Peter Gabriel on tour

In this Jan. 21, 2010 file photo, recording

In this Jan. 21, 2010 file photo, recording artist Peter Gabriel poses for a portrait in New York. (Credit: AP Photo/Jeff Christensen)

Peter Gabriel had already been the front man for Genesis and a respected solo artist for 20 years before he released his fifth solo album in 1987.

But nothing could have prepared him for the success of "So" -- a commercial and critical breakthrough driven by a combination of '60s R&B, world-beat music and the art-rock that had marked Gabriel's earlier work.

It's no wonder that Gabriel wants to celebrate the 25th anniversary of "So" with a massive boxed set -- including a remastered version of the album and a CD of early demos that shows its evolution, a DVD documentary and a concert film -- and a tour where he plays the album in its entirety with many of the same musicians who played on the original. (That tour stops at Nikon at Jones Beach Theater Sunday.)

Of course, "So" is remembered for the No. 1 smash "Sledgehammer" and the groundbreaking video that came with it, as well as "In Your Eyes," which is indelibly linked to the scene in "Say Anything," where John Cusack plays the song on a boombox held over his head to try to win back his girlfriend. There also is the Top 10 single "Big Time," which picked up where "Sledgehammer" left off.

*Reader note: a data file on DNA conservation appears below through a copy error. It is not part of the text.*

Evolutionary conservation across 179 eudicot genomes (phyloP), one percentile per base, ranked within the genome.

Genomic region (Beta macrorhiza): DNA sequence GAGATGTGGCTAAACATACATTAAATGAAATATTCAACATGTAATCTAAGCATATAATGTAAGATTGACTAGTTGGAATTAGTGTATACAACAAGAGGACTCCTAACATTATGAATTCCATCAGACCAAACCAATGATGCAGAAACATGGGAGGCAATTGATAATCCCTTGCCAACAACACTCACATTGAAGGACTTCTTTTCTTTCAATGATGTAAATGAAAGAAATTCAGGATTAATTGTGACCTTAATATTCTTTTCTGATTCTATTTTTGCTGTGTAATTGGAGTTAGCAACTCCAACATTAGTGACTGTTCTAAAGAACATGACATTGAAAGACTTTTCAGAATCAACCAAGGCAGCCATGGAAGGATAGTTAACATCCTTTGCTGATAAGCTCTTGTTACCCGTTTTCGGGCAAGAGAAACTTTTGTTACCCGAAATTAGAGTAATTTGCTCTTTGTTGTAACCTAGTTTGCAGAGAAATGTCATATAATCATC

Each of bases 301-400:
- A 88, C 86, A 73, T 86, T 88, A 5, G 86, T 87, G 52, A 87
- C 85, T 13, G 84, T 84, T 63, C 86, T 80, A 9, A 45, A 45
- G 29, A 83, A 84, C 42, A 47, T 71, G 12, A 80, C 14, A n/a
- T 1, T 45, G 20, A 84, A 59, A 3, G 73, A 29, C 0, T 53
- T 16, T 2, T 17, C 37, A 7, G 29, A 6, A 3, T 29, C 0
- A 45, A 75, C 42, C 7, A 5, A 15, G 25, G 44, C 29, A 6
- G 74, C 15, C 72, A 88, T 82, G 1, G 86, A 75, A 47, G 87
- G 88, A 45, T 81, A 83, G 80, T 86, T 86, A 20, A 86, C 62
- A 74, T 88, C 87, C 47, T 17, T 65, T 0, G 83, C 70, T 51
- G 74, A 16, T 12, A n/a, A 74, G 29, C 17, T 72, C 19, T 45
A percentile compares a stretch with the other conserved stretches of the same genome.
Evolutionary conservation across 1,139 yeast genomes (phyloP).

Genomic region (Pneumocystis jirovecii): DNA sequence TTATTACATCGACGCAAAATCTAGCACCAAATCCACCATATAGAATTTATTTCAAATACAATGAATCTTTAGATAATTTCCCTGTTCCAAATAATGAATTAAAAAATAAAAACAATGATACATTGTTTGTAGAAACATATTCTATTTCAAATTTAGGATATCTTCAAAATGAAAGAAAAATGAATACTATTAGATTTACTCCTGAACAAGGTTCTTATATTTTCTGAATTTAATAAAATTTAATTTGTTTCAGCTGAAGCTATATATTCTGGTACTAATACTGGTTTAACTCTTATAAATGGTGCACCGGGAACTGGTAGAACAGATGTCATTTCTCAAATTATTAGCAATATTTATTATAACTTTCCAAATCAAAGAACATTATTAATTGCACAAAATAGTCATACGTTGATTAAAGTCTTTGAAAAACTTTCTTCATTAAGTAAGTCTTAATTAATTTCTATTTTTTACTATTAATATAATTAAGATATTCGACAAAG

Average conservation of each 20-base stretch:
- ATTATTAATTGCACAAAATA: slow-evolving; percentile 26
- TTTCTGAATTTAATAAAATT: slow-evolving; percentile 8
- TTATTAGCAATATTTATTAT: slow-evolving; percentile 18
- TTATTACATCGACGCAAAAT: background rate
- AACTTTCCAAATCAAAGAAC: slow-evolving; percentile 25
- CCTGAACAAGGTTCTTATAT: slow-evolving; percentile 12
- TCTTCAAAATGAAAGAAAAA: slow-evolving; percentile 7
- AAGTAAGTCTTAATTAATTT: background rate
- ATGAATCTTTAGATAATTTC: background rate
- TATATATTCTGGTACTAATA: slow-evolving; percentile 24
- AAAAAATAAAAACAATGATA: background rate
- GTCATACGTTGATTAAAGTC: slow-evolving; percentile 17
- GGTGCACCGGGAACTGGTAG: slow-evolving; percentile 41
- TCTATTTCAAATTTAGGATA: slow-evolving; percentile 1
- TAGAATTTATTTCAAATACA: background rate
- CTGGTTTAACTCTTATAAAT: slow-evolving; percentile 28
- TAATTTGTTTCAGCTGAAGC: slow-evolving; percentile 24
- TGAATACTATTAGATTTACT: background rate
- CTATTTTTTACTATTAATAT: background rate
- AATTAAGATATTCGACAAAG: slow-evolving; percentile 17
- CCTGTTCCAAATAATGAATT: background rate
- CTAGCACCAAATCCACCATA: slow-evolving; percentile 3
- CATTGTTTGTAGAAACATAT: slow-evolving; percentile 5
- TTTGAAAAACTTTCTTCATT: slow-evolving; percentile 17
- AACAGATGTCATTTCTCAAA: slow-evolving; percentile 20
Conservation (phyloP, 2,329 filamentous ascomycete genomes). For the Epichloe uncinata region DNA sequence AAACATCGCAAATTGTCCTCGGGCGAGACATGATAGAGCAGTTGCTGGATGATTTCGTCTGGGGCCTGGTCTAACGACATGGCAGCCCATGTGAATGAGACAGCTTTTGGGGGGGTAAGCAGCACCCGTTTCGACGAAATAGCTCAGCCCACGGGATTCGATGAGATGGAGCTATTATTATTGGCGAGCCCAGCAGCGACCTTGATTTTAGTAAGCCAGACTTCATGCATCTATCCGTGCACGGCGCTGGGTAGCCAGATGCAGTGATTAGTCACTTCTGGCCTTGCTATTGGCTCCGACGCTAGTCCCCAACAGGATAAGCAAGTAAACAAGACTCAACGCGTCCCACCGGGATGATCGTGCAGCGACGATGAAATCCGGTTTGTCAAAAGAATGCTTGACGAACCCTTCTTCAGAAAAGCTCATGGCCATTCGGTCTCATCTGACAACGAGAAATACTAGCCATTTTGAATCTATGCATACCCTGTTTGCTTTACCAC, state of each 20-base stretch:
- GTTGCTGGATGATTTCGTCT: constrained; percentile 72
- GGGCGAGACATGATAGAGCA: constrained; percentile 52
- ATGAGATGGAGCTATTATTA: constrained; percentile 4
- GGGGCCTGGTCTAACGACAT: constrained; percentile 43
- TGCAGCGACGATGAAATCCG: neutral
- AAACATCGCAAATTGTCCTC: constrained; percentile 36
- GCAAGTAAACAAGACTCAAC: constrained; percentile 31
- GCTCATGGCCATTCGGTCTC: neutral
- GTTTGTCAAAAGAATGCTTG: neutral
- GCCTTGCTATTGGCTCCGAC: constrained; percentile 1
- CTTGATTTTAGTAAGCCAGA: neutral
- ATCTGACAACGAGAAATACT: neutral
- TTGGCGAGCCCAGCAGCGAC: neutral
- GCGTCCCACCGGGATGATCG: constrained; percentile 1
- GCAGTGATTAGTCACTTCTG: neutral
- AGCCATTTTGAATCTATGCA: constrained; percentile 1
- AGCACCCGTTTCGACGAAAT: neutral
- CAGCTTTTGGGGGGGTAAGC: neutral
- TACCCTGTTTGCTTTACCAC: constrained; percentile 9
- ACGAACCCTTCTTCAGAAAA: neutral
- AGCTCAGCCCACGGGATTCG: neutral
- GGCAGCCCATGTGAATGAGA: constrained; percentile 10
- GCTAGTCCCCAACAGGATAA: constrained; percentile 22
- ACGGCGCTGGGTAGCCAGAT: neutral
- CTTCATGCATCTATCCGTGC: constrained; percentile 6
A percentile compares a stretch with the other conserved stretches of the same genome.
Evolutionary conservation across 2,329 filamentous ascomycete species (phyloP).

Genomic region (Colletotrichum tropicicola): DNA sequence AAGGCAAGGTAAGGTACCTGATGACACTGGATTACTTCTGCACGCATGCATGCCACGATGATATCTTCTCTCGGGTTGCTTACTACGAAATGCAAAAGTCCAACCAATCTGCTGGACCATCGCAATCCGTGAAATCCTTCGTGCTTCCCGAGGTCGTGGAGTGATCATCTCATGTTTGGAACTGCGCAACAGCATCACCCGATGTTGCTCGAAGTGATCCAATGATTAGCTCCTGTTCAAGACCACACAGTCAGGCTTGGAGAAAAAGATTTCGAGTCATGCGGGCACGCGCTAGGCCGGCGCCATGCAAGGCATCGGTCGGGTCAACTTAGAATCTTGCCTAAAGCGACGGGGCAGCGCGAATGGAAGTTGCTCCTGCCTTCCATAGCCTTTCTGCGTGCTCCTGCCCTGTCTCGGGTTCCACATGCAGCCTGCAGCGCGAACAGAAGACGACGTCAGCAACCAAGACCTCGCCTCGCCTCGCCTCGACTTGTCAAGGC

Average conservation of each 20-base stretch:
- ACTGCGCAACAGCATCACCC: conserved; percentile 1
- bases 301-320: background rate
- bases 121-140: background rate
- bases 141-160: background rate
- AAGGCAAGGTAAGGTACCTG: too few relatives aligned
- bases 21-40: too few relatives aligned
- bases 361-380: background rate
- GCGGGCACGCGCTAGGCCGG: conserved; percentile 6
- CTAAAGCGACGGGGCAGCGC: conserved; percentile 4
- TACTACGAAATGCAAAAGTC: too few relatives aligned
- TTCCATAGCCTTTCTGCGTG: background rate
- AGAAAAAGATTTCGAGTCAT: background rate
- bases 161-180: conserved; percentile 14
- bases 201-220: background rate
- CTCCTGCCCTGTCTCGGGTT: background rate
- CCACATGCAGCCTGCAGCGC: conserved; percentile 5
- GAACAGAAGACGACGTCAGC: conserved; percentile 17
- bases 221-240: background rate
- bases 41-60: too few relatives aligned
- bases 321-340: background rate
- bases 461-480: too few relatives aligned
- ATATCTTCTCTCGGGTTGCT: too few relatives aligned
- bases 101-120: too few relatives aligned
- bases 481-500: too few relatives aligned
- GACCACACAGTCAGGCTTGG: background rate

But "So" also has several other classics that rarely get their due. Here's a look:

Don't Give Up It's an unusually subtle route for essentially an inspirational hymn, but the stunningly beautiful vocals of Kate Bush offering encouragement ("Don't give up, I believe there's a place, there's a place where we belong") make the point well over African rhythms.

This Is the Picture (Excellent Birds) It's a remarkable union of Laurie Anderson's performance-art poetry and Gabriel's world-beat rhythms that captures both Gabriel's previous solo work and something entirely new that still surprises 25 years later.

Red Rain It's an artistic marvel to listen to how Gabriel sets the song up to represent a rainstorm, starting with a few drops and a simple accompaniment that grows in intensity along with the musical storm before overwhelming and then settling down again.

advertisement | advertise on newsday

Newsday on social media

@Newsday

advertisement | advertise on newsday